[RAW CHORAL POP] It's not too often that an album sinks its teeth into a listener within the first five seconds. AgesandAges' debut, Alright You Restless, does just that—the clap-along hick-funk beat and folk-rock licks of opener "No Nostalgia" seem pulled straight out of the Band's playbook, and it's the kind of infectious, hot-shit groove that forces indie rock kids to shell out beer money for ring tones. Fifteen seconds into the track, the group's thick, tight-but-exuberant vocal harmonies have entered the picture, and it's almost too cool, too perfect to stand. If there's a danger here, for AgesandAges, it's that the music will be perceived as having been formulated in some top-secret folk-pop research facility—a place where nerds in lab coats coldly crossbreed the Kinks' Muswell Hillbillies with Fleet Foxes' "White Winter Hymnal."
The band's origins couldn't be a starker contrast to that image. Tim Perry began AgesandAges as a last-ditch effort to find joy in making music—an activity he worried he'd lost his passion for after the 2008 collapse of his former band, Pseudosix. Perry took a yearlong hiatus from writing songs, frustrated by a perceived apathy in the local music scene. "Portland is sort of a shoulder-shrug vortex," he says via email. "Way too many people keep things at arm's length, too timid to connect themselves fully to something and show some fucking enthusiasm."
Perry vowed not to start another band until he found players who were completely gung-ho and joyful about making music. Before long, he had found six of them. And while AgesandAges' lush vocal harmonies, clean production and mix of electric and acoustic instrumentation are all hallmarks of contemporary Northwest music, the septet's most striking characteristic—its joyful, electric spirit—seems almost comically out of place in a city full of down-tempo sad sacks.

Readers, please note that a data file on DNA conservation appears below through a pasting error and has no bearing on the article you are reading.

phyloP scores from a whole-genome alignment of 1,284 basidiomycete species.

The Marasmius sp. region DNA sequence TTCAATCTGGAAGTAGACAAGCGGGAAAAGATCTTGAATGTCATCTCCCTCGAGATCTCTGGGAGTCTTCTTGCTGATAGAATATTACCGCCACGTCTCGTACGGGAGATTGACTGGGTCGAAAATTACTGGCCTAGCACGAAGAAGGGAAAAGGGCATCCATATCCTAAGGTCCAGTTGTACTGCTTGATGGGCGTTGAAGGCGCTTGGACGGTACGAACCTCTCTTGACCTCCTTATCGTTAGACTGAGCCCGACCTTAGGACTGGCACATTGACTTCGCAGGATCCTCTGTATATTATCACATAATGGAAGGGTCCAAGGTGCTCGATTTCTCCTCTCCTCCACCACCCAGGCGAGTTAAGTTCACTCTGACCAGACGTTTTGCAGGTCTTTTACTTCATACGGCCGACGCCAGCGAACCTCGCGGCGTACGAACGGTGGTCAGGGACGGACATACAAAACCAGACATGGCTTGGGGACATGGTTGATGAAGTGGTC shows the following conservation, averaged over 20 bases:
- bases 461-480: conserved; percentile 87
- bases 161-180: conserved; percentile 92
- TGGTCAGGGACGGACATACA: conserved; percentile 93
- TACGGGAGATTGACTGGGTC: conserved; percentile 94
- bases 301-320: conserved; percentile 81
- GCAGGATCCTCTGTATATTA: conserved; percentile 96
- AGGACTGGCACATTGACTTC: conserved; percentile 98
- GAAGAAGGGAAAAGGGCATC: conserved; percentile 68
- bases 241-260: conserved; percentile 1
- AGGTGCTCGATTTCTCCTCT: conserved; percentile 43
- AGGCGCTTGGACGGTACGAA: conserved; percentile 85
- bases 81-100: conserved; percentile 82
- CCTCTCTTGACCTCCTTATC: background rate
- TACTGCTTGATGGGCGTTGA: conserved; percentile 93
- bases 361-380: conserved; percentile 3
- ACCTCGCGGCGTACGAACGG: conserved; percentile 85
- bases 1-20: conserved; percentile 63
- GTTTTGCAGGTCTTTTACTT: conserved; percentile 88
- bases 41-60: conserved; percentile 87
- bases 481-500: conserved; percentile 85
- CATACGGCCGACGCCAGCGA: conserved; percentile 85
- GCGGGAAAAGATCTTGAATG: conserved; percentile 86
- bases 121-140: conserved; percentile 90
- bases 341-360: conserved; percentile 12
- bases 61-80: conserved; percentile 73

All of which is laid bare on Alright You Restless. The debut disc, a concept album of sorts about the pros and cons of moving to a commune, finds the band's seven members playing rollicking, stomp-along roots-pop while trading playful vocal parts à la the Free Design. And as is the case on a real commune, each member puts in work to form a more perfect musical union. "All hands are always doing something," Perry says, slightly playing up his cult-leader band persona. "Everything live and in the moment." That's the same approach AgesandAges took to recording the disc with Viva Voce's Kevin Robinson: The members gathered around an omnidirectional microphone and played their parts live, adding group vocals after the music was laid down. Flaws were embraced. Reverb and other vocal effects were avoided at all costs. "That shit is bone dry, for better or worse," Perry says. It's definitely for the best. In fact—and this is not my usual advice—the band could do to get a bit sloppier in live performances, where it is almost too flawless and rehearsed.
See, the big lesson in Alright You Restless
isn't, despite endless lyrics to the contrary, that moving to the
sticks with your friends will fix your life. The lesson is that
desperation breeds art with a pulse. Which puts AgesandAges in a tricky
spot, where success and repetition could spoil all its fun. But what are
they going to do? Move to a commune?
SEE IT: AgesandAges releases Alright You Restless on Friday, Feb. 11, at Mississippi Studios. 9 pm. $8. 21+.